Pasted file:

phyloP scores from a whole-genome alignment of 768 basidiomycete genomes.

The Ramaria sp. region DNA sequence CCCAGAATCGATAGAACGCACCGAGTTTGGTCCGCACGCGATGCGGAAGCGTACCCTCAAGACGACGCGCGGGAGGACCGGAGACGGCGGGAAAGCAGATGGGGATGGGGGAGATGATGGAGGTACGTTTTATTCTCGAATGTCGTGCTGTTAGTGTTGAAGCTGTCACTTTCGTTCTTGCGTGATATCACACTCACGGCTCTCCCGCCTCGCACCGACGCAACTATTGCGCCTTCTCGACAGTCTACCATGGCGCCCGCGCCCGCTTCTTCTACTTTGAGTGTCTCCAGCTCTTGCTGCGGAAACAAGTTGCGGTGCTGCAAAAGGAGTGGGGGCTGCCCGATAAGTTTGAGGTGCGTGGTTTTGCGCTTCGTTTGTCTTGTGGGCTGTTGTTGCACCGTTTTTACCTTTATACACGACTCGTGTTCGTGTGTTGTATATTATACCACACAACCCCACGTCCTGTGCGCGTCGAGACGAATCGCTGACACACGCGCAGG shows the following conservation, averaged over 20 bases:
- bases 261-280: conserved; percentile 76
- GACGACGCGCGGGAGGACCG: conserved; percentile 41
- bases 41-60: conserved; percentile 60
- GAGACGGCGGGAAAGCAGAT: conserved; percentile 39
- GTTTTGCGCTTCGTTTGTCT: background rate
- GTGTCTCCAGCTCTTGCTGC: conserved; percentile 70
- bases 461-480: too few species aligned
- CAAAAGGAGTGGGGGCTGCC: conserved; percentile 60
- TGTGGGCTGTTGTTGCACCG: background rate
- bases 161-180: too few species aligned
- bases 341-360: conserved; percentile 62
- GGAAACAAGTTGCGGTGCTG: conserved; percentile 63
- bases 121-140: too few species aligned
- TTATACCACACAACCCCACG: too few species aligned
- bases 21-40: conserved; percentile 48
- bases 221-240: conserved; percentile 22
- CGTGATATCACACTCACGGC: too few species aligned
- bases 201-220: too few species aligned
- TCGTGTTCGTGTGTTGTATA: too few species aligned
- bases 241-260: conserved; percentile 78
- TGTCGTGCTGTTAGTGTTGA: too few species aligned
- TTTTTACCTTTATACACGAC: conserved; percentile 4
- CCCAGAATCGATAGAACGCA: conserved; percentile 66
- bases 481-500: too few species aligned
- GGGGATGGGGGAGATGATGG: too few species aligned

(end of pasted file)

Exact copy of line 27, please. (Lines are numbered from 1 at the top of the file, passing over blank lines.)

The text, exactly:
- GGGGATGGGGGAGATGATGG: too few species aligned